Update: Thursday morning, Joseph Bryski -- who had cosigned the loan of his son Christopher, who died in 2006 -- received a letter from KeyBank stating that the bank decided to forgive his debt, according to an email from Christopher's brother Ryan Bryski to The Huffington Post.
When Christopher Bryski, a Rutgers University undergraduate student, died from a traumatic brain injury in 2006, his family wasn't thinking about his student loans. That is, not until KeyBank, a Cleveland-based institution with nearly $90 billion in assets, asked his parents to assume responsibility for his debt.
Last week Bryski's older brother Ryan launched an online petition in an attempt to pressure KeyBank into forgiving the debt. By Wednesday afternoon, the site had attracted more than 78,000 signatures.
"When Christopher died, my family didn't just lose a loved one -- we inherited debt for an education that will never be used," wrote Ryan Bryski on the petition titled "Key Bank: Stop forcing my family to pay my dead brother's student loans."
Christopher owed KeyBank roughly $50,000 upon his death, Ryan told The Huffington Post. "Since Christopher's death in 2006, we've paid several hundred dollars a month," said Ryan, declining to provide the specific amount owed. The family is now in negotiations with KeyBank.
The federal government cancelled its $5,000 loan to Christopher, according to the Wall Street Journal, in accordance with federal policy. But Christopher's private lender, KeyBank, happens to be one of many private institutions without a clear policy about canceling the student loan debt of a deceased individual.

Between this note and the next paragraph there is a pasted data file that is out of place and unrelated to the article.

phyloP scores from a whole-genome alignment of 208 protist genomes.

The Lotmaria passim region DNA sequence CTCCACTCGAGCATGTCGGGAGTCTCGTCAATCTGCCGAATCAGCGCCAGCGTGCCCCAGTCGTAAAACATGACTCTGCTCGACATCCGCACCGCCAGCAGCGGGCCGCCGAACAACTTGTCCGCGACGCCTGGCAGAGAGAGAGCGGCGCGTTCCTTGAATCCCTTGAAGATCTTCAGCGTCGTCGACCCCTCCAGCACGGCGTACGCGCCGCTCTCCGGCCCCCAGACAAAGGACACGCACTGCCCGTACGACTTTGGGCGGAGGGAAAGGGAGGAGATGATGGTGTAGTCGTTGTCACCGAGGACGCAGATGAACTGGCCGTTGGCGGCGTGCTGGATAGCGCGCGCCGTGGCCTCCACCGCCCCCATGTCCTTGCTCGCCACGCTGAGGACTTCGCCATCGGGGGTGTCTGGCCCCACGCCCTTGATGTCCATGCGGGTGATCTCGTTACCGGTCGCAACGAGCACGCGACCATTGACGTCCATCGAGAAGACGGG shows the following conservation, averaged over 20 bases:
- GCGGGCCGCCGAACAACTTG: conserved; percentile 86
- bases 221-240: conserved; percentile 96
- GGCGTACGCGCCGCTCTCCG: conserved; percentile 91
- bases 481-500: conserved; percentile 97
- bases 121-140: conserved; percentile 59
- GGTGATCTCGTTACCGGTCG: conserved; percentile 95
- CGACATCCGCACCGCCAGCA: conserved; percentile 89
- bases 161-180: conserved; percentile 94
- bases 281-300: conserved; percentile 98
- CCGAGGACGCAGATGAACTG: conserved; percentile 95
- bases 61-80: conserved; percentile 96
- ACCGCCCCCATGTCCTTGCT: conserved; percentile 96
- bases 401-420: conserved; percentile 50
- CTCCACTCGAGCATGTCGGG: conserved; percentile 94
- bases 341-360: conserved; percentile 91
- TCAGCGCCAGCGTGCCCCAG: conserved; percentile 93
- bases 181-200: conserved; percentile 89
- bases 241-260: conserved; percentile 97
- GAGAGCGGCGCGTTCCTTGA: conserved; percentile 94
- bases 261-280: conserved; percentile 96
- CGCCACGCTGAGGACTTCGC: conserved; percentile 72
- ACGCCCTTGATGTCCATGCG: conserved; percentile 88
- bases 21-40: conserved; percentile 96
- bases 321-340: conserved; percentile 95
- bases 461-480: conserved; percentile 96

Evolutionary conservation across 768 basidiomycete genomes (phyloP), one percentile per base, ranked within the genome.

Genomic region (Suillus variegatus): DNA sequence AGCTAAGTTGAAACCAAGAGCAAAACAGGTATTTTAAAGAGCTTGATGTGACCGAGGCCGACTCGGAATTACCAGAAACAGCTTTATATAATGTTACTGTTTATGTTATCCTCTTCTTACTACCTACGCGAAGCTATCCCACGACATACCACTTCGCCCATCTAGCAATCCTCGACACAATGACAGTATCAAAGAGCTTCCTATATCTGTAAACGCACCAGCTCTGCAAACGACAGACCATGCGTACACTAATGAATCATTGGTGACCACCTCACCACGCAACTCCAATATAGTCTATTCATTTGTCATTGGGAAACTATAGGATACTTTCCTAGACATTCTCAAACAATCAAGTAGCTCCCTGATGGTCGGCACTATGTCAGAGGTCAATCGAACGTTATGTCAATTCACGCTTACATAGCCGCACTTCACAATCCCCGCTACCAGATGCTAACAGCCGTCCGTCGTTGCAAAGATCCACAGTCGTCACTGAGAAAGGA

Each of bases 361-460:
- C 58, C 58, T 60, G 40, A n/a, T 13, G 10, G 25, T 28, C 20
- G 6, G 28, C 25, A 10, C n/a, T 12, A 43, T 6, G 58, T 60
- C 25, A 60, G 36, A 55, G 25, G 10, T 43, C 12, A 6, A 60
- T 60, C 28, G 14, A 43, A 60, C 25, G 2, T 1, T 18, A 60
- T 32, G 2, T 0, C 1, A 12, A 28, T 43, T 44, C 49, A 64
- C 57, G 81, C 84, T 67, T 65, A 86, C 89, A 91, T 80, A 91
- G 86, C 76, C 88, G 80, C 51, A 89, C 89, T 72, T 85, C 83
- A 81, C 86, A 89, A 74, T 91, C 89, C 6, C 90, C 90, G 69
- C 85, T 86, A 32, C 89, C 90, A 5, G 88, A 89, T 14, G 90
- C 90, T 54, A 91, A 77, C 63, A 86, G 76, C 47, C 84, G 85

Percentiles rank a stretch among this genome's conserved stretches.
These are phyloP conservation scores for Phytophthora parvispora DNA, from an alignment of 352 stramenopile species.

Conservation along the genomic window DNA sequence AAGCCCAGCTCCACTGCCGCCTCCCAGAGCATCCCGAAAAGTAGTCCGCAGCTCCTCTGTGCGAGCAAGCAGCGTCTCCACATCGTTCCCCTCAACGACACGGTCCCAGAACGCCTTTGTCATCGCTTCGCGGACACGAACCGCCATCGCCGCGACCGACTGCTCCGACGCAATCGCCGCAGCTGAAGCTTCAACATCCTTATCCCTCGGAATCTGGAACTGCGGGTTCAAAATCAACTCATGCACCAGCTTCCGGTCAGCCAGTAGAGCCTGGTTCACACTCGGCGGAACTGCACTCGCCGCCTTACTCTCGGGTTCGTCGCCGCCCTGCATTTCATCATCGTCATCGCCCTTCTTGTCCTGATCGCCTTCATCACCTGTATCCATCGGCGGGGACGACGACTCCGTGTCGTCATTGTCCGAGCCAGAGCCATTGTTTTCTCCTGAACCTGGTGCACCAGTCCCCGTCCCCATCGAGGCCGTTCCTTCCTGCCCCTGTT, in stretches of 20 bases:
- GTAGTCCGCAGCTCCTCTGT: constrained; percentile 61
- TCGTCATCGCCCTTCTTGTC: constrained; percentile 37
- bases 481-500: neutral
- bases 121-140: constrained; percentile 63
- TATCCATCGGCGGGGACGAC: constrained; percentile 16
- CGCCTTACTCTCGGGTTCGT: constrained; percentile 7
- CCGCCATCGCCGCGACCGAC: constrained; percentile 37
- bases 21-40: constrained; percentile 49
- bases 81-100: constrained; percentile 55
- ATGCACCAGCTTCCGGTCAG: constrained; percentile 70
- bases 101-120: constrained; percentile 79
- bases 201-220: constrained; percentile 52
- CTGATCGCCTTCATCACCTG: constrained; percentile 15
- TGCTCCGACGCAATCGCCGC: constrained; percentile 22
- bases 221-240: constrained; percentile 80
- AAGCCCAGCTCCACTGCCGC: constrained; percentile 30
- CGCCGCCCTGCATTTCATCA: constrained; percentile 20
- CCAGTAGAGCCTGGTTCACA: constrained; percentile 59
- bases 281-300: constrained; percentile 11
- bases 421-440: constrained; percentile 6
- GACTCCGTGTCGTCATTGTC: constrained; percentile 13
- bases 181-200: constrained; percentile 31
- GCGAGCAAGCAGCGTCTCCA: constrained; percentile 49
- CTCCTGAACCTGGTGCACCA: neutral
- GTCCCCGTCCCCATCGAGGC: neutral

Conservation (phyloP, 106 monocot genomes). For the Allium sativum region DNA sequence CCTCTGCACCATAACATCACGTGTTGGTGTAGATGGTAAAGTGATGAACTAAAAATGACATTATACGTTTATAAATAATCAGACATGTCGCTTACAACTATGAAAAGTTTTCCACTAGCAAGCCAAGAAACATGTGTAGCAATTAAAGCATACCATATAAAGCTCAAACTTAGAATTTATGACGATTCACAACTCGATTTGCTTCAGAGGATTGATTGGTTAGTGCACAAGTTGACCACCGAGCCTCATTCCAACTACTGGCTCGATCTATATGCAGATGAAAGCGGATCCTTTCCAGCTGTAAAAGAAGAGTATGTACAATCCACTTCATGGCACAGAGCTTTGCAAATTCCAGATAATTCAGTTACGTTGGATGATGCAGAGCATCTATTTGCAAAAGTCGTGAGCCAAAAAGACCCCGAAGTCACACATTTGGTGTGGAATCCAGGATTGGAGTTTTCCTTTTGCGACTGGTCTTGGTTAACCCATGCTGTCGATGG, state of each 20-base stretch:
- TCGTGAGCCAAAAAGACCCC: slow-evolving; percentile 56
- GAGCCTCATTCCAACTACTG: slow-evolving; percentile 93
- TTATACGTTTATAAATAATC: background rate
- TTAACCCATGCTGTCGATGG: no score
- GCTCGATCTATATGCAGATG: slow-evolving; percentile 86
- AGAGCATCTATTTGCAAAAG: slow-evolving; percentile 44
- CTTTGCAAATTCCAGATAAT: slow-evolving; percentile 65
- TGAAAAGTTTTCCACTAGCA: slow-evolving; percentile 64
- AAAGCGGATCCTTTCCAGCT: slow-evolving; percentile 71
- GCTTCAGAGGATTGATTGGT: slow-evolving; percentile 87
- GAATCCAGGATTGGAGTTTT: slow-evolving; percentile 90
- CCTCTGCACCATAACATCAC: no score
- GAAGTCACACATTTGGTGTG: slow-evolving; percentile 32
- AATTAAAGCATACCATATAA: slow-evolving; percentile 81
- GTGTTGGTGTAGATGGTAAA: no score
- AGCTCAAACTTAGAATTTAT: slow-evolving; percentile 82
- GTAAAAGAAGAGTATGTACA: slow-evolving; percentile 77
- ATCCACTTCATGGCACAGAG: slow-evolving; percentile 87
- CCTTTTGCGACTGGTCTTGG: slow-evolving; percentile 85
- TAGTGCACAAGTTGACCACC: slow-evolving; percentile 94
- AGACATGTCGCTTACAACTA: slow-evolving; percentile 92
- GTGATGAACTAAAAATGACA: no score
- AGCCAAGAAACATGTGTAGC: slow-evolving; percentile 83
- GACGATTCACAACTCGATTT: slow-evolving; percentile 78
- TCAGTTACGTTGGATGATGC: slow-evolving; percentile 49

Four lenders do have death and disability policies for recent loans, Wells Fargo, Sallie Mae, New York Higher Education Services Corp. and Discover Financial (which owns Citi Student Loan Corp.), said Mark Kantrowitz, a financial aid expert and publisher of Fastweb.com. "With these lenders, you send a copy of the death certificate, they verify it, and the loan is discharged. There's usually some paperwork, but it's usually straightforward."
But with most other private lenders, the outcome is less clear. Some lenders review the situation on a case-by-case basis to make individual determinations, Kantrowitz said. Others, like KeyBank, go after the cosigners.
This is what happened to the Bryski family. "Our dad has had to come out of retirement to make the monthly payments" to KeyBank, wrote Ryan in the petition, adding that KeyBank is the only lender, including credit card companies, that has not discharged debt incurred by Christopher.
"Every month we're reminded of my brother's death in the worst way every time dad puts a check in the mail to a heartless bank," Ryan Bryski added.
"Our hearts go out to this family," KeyBank spokeswoman Lynne Woodman told The Huffington Post. "However, by law we can’t discuss client matters.”
The difficulties of the Bryskis, who have fought with KeyBank to forgive the debt for a number of years, prompted the drafting of the Christopher Bryski Student Loan Protection Act in Congress. The bill would require private lenders to explain to students how their loan would be handled if they should die, though lenders would not be required to forgive the debt. The bill was first introduced in 2010 and has been reintroduced again this year.
Families wondering how to deal with the student debt of a deceased relative should contact the bank -- as opposed to the loan servicer (the third party responsible for the day-to-day management of the loan), Kantrowitz said. "Call your lender and ask to speak to the ombudsman," he said.
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